Home Events + News Demolition Proposal Approved for Historic Hoboken Home; Final Estate Sale Today

Demolition Proposal Approved for Historic Hoboken Home; Final Estate Sale Today

by Stephanie Spear
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On January 8th, the Hoboken Historic Preservation Commission kicked off 2024 with its first meeting of the year, which included a vote concerning the future of a well-known Hoboken home. At the meeting, the Commission heard a petition to demolish the home located at 206 3rd Street, which was built in 1840. Perhaps more notable than the home’s age is its former resident: Jim Hans, the founder of the Hoboken Historical Museum. After a delayed vote, the Commission ultimately approved the proposal to demolish the historic home. For a final goodbye, there is a second estate sale at the home today, March 18th, featuring Jim’s collection of art and other Hoboken-related ephemera. Read on to learn about Jim’s legacy, the estate sale, and what’s next for the property.

About Jim Hans

Jim Hans passed away on January 1st, 2023 at age 87 after a long life, marked by his contributions to the Hoboken community. Jim was an artist, a collector, a historian, and a storyteller. He arrived in Hoboken in 1966, following a cross-country journey that brought him eastward in 1959 to NYC for art school after being a cook in the Air Force.

Jim and Beverly Hans in 2007

^ Jim + Beverly Hans at the May 2007 Music + Arts Festival in Hoboken. Photo credit: Hoboken Historical Museum.

Jim was a trained artist who specialized in painting and collages, and it was art that led him to Hoboken. While living in NYC, Jim and his soon-to-be-wife Beverly were invited to an art gallery opening in Hoboken. They visited and fell in love with the town, picking out an apartment the day after visiting for the first time.

In 1966, Beverly and Jim got married and opened an antique store in town, located on Newark Avenue. While running the store, Jim got to know many locals, and hearing their stories gave him a deeper understanding of what made Hoboken so special.

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Jim’s art was always in the background. His love for Hoboken and his appreciation for visual arts led him to founding the Hoboken Museum in 1986. It was a natural next step for his collection of Hoboken-related ephemera, which included pictures, slides, articles, artwork, advertisements, etc. He was the museum’s president until 1991.

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cover of the book '100 Hoboken Firsts' by Jim Hans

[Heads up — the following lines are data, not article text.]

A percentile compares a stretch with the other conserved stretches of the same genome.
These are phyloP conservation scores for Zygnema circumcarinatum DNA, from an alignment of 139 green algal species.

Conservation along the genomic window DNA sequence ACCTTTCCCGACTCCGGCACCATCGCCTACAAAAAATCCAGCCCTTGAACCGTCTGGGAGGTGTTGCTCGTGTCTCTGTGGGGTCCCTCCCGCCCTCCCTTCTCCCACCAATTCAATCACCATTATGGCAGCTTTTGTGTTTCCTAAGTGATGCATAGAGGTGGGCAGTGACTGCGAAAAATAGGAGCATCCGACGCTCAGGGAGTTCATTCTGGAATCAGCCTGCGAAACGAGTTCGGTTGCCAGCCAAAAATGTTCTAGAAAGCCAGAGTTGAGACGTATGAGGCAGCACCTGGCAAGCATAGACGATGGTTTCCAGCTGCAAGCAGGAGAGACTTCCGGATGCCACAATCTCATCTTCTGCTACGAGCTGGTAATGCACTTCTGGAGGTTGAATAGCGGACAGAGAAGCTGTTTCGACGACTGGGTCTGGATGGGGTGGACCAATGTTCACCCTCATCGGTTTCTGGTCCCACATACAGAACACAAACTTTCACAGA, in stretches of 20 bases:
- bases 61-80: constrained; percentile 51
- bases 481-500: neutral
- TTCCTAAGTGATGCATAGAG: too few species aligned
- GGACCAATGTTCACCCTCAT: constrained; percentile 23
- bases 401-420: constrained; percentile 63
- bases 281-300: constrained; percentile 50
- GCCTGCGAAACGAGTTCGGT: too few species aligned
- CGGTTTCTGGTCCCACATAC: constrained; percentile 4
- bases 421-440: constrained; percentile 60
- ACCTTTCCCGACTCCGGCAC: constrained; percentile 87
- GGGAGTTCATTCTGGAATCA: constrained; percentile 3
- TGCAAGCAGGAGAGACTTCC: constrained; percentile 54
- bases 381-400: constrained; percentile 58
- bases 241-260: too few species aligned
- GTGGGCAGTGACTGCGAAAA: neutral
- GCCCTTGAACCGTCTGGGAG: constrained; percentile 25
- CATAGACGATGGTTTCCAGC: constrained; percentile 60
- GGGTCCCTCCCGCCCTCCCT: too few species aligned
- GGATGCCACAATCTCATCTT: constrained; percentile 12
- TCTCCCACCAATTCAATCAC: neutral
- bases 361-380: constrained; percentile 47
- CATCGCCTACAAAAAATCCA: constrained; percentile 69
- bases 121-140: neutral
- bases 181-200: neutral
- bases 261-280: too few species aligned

^ The cover of 100 Hoboken Firsts by Jim Hans. Photo credit: Hoboken Historical Museum.

In 2005, he wrote a book called 100 Hoboken Firsts, a collection of Jim’s 100 favorite Hoboken ‘firsts’. According to Jim, Hoboken has more ‘firsts’ than any other square-mile town. The art and photos featured in the book are from Jim’s collection. Following his death, in 2023 the Hoboken Historical Museum installed a plaque in Jim’s honor.

Back in February, there was an estate sale at the historic home featuring Jim’s collection of art and other artifacts. A subsequent estate took place this weekend, with the final day being today, March 18th. , February 5th. The sale will be held from 1PM – 7PM at 206 3rd Street. 


About the Home

The home at 206 3rd Street was built in 1840, according to a Zillow listing. The two-story, farmhouse-style home has a blue siding exterior and a screened-in porch the width of the house on the first floor. Many residents will recall seeing the porch decorated for various holidays.

The application merely reports ‘demolition’ as the desired plan. The Hoboken Girl has reached out to attorneys affiliated with the application to learn more about the future of the site, but has yet to receive a response.

206 3rd Street in Hoboken

^ The exterior of 206 3rd Street in Hoboken. Photo Credit: Nastasi Architect’s Historic Presentation.

As part of the materials for the January 8th vote, an engineer’s report surveying the site was submitted. A survey was conducted in September 2023, and the report is stark in its findings. “After reviewing the level of structural deficiencies found at the site, it is this office’s opinion that the building is in an advanced state of disrepair and would be too costly to repair or bring up to current standards. It is recommended that the building be vacated and then demolished.” The report went on to mention the building’s cracked foundation, sloped floorboards, wooden beams in bad shape, and other serious structural issues.

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Back in January, the Commission decided to delay the vote, requesting “an exact dollar figure for the renovations the house would require to meet regulation standards,” per TapInto. Accordingly, the Commission carried the decision to the next meeting, on February 5th, “when the applicant’s team would provide them with a dollar figure for the cost of renovation.” 

At the February 5th meeting, the Historic Preservation Commission approved the application to demolish the home, despite protests from local residents. City spokeswoman Marilyn Baer told TapInto “the proposal was approved in a 5-to-2 vote after after evidence presented by the applicant showed the extreme deterioration of the structure was substantial.” According to TapInto, The prospective buyer of the house is Steven McFarland, who submitted the application to demolish it. What’s next for the home is yet to be determined. 

To stay in the know on all things Hoboken + Jersey City, be sure to follow @thehobokengirl on Instagram and TikTok.
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